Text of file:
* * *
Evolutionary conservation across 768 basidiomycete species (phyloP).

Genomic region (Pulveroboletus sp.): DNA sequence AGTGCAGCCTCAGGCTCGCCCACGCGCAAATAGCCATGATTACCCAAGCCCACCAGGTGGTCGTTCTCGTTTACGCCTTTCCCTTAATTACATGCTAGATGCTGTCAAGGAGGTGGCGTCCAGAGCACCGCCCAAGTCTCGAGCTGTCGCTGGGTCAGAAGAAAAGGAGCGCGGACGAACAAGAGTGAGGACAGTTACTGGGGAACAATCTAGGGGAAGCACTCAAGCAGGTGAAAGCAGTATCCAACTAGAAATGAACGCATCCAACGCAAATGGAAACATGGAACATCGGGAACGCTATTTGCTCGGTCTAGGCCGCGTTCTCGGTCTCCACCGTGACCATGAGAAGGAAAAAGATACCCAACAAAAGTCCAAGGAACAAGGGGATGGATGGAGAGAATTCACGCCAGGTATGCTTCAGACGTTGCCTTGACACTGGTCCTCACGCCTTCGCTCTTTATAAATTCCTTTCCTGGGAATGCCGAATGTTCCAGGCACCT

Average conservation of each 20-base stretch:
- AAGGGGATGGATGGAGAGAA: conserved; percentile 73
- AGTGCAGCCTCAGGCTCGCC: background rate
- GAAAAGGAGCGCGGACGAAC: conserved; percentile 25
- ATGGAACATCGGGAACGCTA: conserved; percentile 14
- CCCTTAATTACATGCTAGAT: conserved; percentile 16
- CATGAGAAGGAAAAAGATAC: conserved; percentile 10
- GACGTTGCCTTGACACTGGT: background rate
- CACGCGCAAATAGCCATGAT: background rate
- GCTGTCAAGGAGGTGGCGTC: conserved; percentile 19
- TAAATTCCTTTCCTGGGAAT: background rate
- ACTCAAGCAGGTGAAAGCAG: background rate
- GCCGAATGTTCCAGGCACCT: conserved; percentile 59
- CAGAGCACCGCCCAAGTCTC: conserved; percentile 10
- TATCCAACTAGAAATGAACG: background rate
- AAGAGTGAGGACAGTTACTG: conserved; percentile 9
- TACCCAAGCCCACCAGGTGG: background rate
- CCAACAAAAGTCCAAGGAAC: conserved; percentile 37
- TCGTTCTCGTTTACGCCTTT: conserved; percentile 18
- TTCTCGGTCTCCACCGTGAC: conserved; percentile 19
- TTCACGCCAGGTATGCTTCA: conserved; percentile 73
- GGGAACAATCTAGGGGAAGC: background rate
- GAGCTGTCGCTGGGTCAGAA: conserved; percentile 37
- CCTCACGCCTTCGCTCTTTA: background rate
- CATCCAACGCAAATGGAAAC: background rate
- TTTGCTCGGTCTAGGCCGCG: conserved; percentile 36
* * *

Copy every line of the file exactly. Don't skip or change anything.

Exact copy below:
Evolutionary conservation across 768 basidiomycete species (phyloP).

Genomic region (Pulveroboletus sp.): DNA sequence AGTGCAGCCTCAGGCTCGCCCACGCGCAAATAGCCATGATTACCCAAGCCCACCAGGTGGTCGTTCTCGTTTACGCCTTTCCCTTAATTACATGCTAGATGCTGTCAAGGAGGTGGCGTCCAGAGCACCGCCCAAGTCTCGAGCTGTCGCTGGGTCAGAAGAAAAGGAGCGCGGACGAACAAGAGTGAGGACAGTTACTGGGGAACAATCTAGGGGAAGCACTCAAGCAGGTGAAAGCAGTATCCAACTAGAAATGAACGCATCCAACGCAAATGGAAACATGGAACATCGGGAACGCTATTTGCTCGGTCTAGGCCGCGTTCTCGGTCTCCACCGTGACCATGAGAAGGAAAAAGATACCCAACAAAAGTCCAAGGAACAAGGGGATGGATGGAGAGAATTCACGCCAGGTATGCTTCAGACGTTGCCTTGACACTGGTCCTCACGCCTTCGCTCTTTATAAATTCCTTTCCTGGGAATGCCGAATGTTCCAGGCACCT

Average conservation of each 20-base stretch:
- AAGGGGATGGATGGAGAGAA: conserved; percentile 73
- AGTGCAGCCTCAGGCTCGCC: background rate
- GAAAAGGAGCGCGGACGAAC: conserved; percentile 25
- ATGGAACATCGGGAACGCTA: conserved; percentile 14
- CCCTTAATTACATGCTAGAT: conserved; percentile 16
- CATGAGAAGGAAAAAGATAC: conserved; percentile 10
- GACGTTGCCTTGACACTGGT: background rate
- CACGCGCAAATAGCCATGAT: background rate
- GCTGTCAAGGAGGTGGCGTC: conserved; percentile 19
- TAAATTCCTTTCCTGGGAAT: background rate
- ACTCAAGCAGGTGAAAGCAG: background rate
- GCCGAATGTTCCAGGCACCT: conserved; percentile 59
- CAGAGCACCGCCCAAGTCTC: conserved; percentile 10
- TATCCAACTAGAAATGAACG: background rate
- AAGAGTGAGGACAGTTACTG: conserved; percentile 9
- TACCCAAGCCCACCAGGTGG: background rate
- CCAACAAAAGTCCAAGGAAC: conserved; percentile 37
- TCGTTCTCGTTTACGCCTTT: conserved; percentile 18
- TTCTCGGTCTCCACCGTGAC: conserved; percentile 19
- TTCACGCCAGGTATGCTTCA: conserved; percentile 73
- GGGAACAATCTAGGGGAAGC: background rate
- GAGCTGTCGCTGGGTCAGAA: conserved; percentile 37
- CCTCACGCCTTCGCTCTTTA: background rate
- CATCCAACGCAAATGGAAAC: background rate
- TTTGCTCGGTCTAGGCCGCG: conserved; percentile 36